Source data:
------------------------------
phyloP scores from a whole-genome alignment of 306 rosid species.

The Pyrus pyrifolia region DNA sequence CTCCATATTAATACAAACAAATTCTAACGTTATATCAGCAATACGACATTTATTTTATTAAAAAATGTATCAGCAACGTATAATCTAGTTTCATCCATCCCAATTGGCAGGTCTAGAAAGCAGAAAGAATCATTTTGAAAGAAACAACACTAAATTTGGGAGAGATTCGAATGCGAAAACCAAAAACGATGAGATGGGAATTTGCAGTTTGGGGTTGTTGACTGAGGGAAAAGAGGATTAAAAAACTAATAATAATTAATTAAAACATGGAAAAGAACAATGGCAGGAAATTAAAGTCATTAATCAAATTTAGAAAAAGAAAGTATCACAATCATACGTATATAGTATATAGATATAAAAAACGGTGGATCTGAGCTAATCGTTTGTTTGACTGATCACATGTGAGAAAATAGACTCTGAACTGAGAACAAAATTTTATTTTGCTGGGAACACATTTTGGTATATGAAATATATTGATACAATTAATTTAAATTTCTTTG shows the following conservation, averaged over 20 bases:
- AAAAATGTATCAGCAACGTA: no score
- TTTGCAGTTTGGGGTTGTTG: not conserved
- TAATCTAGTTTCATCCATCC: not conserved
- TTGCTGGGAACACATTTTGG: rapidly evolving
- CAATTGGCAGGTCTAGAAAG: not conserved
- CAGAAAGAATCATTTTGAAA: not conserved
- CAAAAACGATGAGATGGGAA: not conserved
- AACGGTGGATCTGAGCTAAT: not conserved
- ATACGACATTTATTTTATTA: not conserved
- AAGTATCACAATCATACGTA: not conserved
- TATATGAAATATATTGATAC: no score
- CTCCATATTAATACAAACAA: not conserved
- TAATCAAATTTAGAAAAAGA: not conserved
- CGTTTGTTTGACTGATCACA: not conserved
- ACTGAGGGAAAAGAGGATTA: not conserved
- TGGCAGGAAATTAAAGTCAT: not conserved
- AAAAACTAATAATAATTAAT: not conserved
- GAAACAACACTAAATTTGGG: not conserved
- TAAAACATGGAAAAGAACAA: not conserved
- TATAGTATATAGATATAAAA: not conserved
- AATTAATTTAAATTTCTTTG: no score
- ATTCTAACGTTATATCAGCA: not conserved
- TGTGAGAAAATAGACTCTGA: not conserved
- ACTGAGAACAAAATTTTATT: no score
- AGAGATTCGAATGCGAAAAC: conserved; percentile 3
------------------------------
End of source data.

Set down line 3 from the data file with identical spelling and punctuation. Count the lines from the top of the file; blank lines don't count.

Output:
- AAAAATGTATCAGCAACGTA: no score